"A major survey by the Pew Forum on Religion & Public Life finds that most Americans have a non-dogmatic approach to faith." Why don't they just come out and say it? America is not a religious country! Alright, that's extreme, and maybe Razib's "jostling marketplace" (Pew calls it a "very competitive marketplace") or Sujatha's "flavor of the month" best encapsulates Pew's findings. Nonetheless, here from the West Coast, even now in Berkeley, where there are more churches per city block than I have ever seen in my life, I find America's religious strains thin. Of course, maybe I haven't read enough Cotton Mather, Jonathan Edwards, or Ram Dass.

Nor am I persuaded that one's decision to be or not to be atheist is either necessary or sufficient to determine one's religious commitment. The question doesn't feel like the right proxy, largely because it strips the matter down to pure logic, which is already antithetical to the impulses of religion.

Interestingly, the Pew Forum link on religious beliefs has a graph (Go to Report 2 on the tab)that shows:
Across all groups, whether affiliated to a religious denomination or not, only 71% claim they are certain in their belief in God. Among those who are evangelicals, this certainty is 90% (Wow, 10% of the evangelicals are not certain that they believe in God. Who knew?!!) Among the Muslims, the certainty of belief in God drops to 82%, among Hindus, to 57%, and Buddhists, to 39%.

It's good to know the ranks of Practical Atheists is much larger than I thought, if the Pew study is to be trusted. People are evidently more torn between their adherence to logic and the absolute belief required of theism, even as they self-identify with one religion or another.

The decision to be or not to be atheist has little bearing on the choice of religion or religiosity- one pertains to the deepest inner beliefs, while the other has to do with the externals of how one chooses to interact with family and society.
For instance, you may not personally believe in the Easter bunny, but it won't prevent you from taking your kid to the Easter egg hunt and promoting directly or not the idea that there is a bunny which hops around spreading candy in plastic eggs.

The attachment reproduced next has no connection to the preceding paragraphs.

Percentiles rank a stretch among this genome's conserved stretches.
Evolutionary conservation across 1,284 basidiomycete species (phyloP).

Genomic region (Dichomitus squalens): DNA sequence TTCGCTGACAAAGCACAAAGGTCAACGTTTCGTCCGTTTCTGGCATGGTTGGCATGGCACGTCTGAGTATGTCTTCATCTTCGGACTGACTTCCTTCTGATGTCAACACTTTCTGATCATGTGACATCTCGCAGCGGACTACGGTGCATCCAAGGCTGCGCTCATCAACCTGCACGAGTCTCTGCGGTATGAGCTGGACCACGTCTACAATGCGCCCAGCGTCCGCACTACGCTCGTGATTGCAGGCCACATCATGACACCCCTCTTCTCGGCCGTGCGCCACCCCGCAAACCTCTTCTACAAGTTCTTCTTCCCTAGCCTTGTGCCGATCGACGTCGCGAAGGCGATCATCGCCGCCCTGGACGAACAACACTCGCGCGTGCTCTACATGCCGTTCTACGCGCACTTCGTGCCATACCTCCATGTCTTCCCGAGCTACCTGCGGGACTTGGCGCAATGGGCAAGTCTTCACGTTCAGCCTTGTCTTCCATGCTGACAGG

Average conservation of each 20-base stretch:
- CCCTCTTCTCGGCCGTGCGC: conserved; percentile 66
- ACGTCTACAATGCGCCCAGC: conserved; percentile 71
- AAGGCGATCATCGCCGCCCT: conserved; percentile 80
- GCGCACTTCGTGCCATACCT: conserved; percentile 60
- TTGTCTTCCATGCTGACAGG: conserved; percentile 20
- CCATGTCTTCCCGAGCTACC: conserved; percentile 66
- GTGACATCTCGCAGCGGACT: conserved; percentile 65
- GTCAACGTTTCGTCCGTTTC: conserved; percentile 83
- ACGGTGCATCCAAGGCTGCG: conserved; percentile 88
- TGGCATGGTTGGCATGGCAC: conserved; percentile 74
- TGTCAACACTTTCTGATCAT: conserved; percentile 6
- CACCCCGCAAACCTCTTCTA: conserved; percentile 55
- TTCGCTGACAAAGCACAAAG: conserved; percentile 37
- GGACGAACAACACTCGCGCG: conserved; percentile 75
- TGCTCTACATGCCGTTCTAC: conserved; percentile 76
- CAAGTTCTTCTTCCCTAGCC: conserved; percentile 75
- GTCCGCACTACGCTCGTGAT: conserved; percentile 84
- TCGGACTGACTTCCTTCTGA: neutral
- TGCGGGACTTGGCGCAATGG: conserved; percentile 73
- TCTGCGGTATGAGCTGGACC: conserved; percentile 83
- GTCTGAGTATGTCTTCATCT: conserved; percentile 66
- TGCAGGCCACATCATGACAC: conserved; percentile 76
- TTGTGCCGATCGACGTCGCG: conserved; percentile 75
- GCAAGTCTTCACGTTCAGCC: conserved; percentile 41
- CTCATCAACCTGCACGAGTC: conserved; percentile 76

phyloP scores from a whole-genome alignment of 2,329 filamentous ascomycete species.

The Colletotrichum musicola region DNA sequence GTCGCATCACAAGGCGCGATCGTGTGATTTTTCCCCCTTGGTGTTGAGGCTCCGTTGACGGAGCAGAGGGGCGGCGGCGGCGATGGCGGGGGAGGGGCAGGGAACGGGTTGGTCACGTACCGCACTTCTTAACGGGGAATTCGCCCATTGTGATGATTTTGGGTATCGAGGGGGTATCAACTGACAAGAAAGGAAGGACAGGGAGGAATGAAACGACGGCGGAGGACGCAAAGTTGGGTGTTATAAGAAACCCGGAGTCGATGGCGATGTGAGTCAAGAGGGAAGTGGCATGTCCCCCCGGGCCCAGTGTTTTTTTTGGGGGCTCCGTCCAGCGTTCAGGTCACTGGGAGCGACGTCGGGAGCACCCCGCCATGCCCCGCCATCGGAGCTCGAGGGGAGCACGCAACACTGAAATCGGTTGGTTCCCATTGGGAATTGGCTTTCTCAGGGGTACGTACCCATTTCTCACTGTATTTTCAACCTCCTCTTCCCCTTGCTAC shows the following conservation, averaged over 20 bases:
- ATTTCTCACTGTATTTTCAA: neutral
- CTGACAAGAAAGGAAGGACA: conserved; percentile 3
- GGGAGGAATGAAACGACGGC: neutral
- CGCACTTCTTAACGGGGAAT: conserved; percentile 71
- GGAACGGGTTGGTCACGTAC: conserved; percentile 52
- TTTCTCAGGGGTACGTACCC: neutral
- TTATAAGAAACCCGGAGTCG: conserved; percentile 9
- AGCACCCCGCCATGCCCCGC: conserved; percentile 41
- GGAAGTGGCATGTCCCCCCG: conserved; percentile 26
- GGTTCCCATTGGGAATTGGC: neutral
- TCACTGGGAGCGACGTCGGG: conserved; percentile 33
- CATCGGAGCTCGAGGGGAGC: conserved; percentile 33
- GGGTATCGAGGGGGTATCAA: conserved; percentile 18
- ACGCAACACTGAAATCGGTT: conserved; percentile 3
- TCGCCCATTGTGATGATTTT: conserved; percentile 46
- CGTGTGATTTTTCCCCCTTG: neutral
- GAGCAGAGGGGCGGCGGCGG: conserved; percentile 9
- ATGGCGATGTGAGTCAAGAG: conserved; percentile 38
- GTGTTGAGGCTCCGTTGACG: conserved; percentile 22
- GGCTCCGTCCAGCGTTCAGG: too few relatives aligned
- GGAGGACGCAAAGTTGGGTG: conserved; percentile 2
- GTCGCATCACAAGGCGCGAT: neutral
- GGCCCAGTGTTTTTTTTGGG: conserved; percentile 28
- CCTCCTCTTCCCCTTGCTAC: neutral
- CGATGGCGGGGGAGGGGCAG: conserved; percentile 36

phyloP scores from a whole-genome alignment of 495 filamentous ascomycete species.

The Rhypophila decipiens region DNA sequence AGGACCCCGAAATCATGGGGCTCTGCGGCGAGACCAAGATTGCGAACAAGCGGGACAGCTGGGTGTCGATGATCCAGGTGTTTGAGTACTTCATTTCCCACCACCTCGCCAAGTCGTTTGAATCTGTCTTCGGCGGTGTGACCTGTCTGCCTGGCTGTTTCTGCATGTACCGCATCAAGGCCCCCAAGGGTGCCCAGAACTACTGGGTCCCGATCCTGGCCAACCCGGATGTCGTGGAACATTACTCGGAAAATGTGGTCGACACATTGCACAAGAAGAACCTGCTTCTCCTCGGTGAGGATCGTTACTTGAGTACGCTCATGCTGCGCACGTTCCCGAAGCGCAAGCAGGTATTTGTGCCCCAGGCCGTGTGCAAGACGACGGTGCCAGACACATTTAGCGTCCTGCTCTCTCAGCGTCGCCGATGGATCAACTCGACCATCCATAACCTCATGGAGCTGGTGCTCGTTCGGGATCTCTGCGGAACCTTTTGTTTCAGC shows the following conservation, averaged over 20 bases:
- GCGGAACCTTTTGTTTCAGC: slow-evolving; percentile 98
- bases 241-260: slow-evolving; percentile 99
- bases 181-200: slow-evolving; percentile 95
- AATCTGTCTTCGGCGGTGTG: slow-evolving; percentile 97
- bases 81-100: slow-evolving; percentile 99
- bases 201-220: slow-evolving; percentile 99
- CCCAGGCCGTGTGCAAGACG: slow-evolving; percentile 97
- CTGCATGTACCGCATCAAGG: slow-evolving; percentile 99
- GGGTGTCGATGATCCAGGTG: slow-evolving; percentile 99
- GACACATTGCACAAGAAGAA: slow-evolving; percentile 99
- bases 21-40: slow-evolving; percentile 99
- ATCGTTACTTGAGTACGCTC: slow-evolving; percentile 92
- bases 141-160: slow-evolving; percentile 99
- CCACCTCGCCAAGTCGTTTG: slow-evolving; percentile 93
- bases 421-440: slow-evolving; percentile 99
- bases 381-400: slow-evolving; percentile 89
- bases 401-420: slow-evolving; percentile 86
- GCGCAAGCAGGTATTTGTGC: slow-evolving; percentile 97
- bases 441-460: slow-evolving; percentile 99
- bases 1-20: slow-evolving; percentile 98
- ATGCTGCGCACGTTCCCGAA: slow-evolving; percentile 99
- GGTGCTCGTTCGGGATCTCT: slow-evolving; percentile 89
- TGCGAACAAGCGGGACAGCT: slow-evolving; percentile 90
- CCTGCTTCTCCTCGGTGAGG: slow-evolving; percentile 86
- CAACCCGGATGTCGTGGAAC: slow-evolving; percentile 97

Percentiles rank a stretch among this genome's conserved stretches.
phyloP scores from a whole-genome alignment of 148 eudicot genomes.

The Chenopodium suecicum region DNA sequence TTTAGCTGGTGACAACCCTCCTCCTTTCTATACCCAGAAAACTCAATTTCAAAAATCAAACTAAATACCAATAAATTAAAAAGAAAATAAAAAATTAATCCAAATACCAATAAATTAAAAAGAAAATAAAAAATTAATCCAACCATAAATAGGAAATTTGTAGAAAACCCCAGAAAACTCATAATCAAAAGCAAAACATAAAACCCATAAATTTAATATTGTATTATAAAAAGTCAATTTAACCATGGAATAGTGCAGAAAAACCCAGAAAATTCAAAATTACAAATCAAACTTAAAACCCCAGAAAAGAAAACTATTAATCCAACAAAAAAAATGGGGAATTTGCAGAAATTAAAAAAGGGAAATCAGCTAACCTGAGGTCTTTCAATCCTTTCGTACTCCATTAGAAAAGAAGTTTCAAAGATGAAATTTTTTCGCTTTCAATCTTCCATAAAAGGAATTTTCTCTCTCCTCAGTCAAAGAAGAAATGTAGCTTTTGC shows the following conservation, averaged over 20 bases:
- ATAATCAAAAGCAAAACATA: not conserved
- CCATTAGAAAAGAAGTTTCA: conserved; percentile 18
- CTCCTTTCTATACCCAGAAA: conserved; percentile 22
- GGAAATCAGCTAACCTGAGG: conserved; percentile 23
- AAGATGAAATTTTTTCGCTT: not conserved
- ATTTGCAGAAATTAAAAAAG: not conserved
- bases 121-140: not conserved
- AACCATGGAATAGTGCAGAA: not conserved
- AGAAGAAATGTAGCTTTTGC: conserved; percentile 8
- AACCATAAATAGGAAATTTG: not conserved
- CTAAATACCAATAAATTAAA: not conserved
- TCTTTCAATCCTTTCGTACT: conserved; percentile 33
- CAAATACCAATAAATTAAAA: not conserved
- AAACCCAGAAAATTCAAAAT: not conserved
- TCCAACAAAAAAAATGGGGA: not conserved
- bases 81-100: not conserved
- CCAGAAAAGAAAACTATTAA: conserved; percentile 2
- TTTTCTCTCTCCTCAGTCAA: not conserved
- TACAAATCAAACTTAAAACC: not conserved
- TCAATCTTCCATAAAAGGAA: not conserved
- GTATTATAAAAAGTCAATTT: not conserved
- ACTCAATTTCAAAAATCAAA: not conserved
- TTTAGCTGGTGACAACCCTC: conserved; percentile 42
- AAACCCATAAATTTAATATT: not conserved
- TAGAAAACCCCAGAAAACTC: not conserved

The decision to be or not to be atheist has little bearing on the choice of religion or religiosity- one pertains to the deepest inner beliefs, while the other has to do with the externals of how one chooses to interact with family and society.

This is not at all how I see the matter. The first is a minor datum: yeah, there's a god, or nope, there ain't. Nothing deep or "inner" about it. Nor does it follow from theism that absolute belief is required. One's fundamental agnositicism may be fully operating at a deeper level, despite one's explicit pro or con as to the existence of God, which is largely immaterial. (And a glorious pun there, isn't it?) One may choose to behave as if there were a God, to affirmatively hold beliefs in Him/Her/It/Them, and that belief may lead one to associate with a religious tradition. However, the metric of religiousness is far more complex, and has to do with externals, but internals, too. Reading sacred texts, for instance, or enjoying sacred music, participating in sacred rites, and exploring the history of the tradition all have the potential to enrich one's religious engagements.

I have an example that complicates the Easter Bunny. It arose just yesterday when I was discussing Santa Claus with my 3 1/2 year old. At one point Sebastian noted that he is everywhere. In true Berkeley parent fashion, I took the opportunity to introduce the word "ubiquitous" to Sebastian. Santa Claus is indeed ubiquitous this time of year. Was I promoting the myth of Santa? Well, either that or the converse. In fact, Sebastian reflected on the nice white-bearded guy he met last weekend: "He was a nice Santa."

God is an important invention.

When you say 'fundamental agnosticism operating at a deeper level', haven't you already negated your claim that the 'there's a god or nope there ain't' construct isn't 'deep' or 'inner ?

The word theism cannot by any definition be stretched to mean that non-belief is permitted. That's the prerogative of the agnostic or atheist. A mere declaration of belief does nothing, if it isn't the expression of one's innermost belief.

I don't see the complications in the Santa case at all. It's an exact seasonal analog to the Easter Bunny scenario. What Sebastian takes from it, is what he wishes to believe at his age and inclination. Maybe he takes from it the understanding that 'tis the season for lots of red-suited gentleman in white beards to stand around Ho-Hoing at every mall and corner. These personages may or may not have anything to do with the gifts under your tree, unless you choose to state that it was that Santa whom he had seen who brought them.

Last first. You state in your Easter Bunny example that exposing one's child to an egg hunt promotes the idea that EB exists. This assumption must be the case for your example to serve its purpose, which is to illustrate how despite our "deep" belief that there is no EB, we nevertheless risk promoting it to our children. But the exposure does not necessarily promote such a mistaken belief in children, as my SC example illustrates. Another example, from the Julia Sweeney interview: despite the attractiveness to her of the prospect of becoming a nun--and haven't we all pondered that possibility?--she "kind of did always" have doubts about Catholicism. I'm guessing it wasn't insufficient exposure to Church doctrine that caused her to lapse.